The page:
Tag Archives: The Magic Mountain

Midsummer Daydream

On the occasion of Tom’s and my 43rd wedding anniversary:

ravens over the Grand Canyon

ravens over the Grand Canyon

I bought a copy of Don Quixote in 1974 as an early step in an ambitious plan I had lined up after my first year of graduate school. One of my favorite professors agreed to work with me as I decided to read “the big novels” during the summer break. I was going to read Don Quixote, The Red and the Black, and Remembrance of Things Past. In this professor’s class I had already read all but the last fifty pages of The Magic Mountain. I think my failure with the last fifty pages should have given me a clue.

Sometime in May that year, my friend Tom thought we might as well get married. Reader, we got married at Midsummer and it has worked out very well for us. Back then, it was all friends and family, love and excitement played out on a red rock and pine forest backdrop. Over the years, some pain, sadness, envy, anger, and other of the less favored emotions have been added to the mix, but our picaresque still wanders on intact.

Thinking about our wedding usually makes me laugh Given only a few weeks lead time, my parents gamely drove out from Michigan to Salt Lake City to attend (and pay for) our wedding. I think Hank and Audrey might have thought I was marrying a Mormon, but being people who minded their own business, they didn’t ask. I suspect they were relieved when they found out that Tom and I were being married in an Episcopal church, but I would never know because they would never talk about such matters. The one thing my mother did say after meeting Tom was, “I knew you wouldn’t marry a jerk.”

1974 were salad days for my brothers and me, so only one brother was available to attend the wedding as the official representative of the whole team. The designated brother, George, was a Michigan-style skier (the top elevation at Alpine Valley where he used to ski is 500 ft with a vertical drop of 240 ft), so he wanted to see the Utah-style slopes.

The day before the wedding, my dad and mom, George, my husband-to-be, and I piled into the family’s LTD for a drive up Little Cottonwood Canyon to Snowbird ski resort (top elevation 11,000 ft, vertical drop 3,240 ft). My family was suitably impressed with the mountain peaks, rushing creeks, huge boulders, and the tram ride. The tram ride was nothing compared with the drive back down the canyon. Hank was a flatlander born and bred, a driver since he was about twelve, and never one to spare the accelerator pedal. He said he wanted to spare the LTD’s brakes, so–and this was before seatbelts were standard in American cars—we all hurled down the six miles of canyon road twisting and turning speeding I imagine between 40 and 50 miles an hour—with no brakes. I thought I might die before the wedding. We younger ones were frightened, but I believe that my mother took it all in stride.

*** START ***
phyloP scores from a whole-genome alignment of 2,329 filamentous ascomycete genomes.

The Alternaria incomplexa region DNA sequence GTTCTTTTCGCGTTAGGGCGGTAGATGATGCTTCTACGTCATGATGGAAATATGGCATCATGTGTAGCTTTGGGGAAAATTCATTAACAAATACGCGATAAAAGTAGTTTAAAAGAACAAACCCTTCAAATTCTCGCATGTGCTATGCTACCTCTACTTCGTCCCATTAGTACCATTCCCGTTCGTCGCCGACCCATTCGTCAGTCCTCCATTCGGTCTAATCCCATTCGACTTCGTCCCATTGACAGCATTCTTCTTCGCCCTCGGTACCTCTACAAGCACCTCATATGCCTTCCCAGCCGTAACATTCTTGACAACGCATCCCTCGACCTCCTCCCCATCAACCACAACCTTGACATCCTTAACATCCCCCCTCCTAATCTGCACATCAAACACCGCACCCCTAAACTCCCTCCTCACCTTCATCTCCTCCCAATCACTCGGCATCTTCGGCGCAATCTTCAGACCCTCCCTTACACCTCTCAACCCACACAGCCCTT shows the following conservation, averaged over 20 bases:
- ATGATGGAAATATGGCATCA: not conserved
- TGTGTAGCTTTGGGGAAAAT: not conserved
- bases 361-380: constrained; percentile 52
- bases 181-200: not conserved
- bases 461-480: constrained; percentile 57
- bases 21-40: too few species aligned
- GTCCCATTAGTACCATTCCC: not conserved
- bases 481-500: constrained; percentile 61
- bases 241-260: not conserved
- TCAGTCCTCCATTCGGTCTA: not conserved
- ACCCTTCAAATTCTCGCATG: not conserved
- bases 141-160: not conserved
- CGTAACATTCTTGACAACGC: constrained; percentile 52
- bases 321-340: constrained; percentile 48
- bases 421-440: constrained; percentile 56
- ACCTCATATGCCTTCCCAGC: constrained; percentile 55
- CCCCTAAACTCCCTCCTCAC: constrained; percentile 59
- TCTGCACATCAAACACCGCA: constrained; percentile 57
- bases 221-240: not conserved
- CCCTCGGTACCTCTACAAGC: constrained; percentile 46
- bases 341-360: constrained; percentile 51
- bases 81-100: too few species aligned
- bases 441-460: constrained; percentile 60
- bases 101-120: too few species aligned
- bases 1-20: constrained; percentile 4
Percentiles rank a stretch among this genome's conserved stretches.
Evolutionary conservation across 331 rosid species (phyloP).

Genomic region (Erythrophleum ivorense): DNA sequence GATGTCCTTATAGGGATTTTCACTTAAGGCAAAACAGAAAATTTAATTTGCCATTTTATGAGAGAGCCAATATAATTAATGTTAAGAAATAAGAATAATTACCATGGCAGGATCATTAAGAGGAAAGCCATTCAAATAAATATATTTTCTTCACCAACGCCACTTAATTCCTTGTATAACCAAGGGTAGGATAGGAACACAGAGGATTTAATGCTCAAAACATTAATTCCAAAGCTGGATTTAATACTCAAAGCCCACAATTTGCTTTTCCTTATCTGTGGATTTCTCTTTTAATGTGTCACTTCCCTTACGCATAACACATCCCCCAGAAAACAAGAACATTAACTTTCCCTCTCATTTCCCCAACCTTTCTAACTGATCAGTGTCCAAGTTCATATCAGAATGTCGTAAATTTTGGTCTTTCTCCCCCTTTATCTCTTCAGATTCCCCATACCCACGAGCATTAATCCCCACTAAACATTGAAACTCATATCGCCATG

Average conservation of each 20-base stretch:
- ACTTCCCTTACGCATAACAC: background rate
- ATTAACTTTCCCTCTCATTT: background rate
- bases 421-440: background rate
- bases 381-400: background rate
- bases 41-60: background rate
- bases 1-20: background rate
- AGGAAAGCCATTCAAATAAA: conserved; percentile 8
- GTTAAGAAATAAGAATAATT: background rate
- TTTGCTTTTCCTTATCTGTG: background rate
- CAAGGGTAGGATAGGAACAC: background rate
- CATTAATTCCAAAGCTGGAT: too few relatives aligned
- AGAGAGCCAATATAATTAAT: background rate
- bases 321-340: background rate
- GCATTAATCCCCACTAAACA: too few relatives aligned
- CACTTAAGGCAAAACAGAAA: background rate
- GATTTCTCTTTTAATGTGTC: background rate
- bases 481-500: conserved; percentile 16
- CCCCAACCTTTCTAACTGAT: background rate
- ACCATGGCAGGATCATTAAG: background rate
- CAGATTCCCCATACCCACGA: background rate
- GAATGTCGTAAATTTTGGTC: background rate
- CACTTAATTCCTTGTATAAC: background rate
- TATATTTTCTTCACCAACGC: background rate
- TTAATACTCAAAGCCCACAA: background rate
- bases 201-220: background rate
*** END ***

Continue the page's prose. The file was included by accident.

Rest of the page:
Back to the Wedding: A friend, Becky,  whom I had roomed with when we worked at the North Rim was a clothing and textiles major at Brigham Young University. She kindly made my wedding dress. The pattern and material cost only about ten bucks, and the resulting dress fit my body and my mind perfectly. Another woman, Laura, a fellow graduate student and (since that era) my lifelong friend, embroidered violets on the dress’s empire waist. At the almost literal eleventh hour, Laura decided to embroider not just the front hem of the dress, but all round the bottom of the dress. She stayed up all night to finish.

Tom’s best man was our friend Art, whom Tom knew in high school and whom I met at the Grand Canyon. My maid of honor was our friend Sally from the canyon days.  Back then Tom was a cook, I was a salad girl, Art was a waiter, and Sally sold tickets for the mule rides down the North Kaibab Trail to Roaring Springs.  As a point of information, I would like affirm that people ride mules down the canyon; they do not ride burros or donkeys. Mules are large, intelligent, and sure-footed; they know what they are doing even if they do seem to want to walk closer to the trail’s outer edge than to the canyon wall.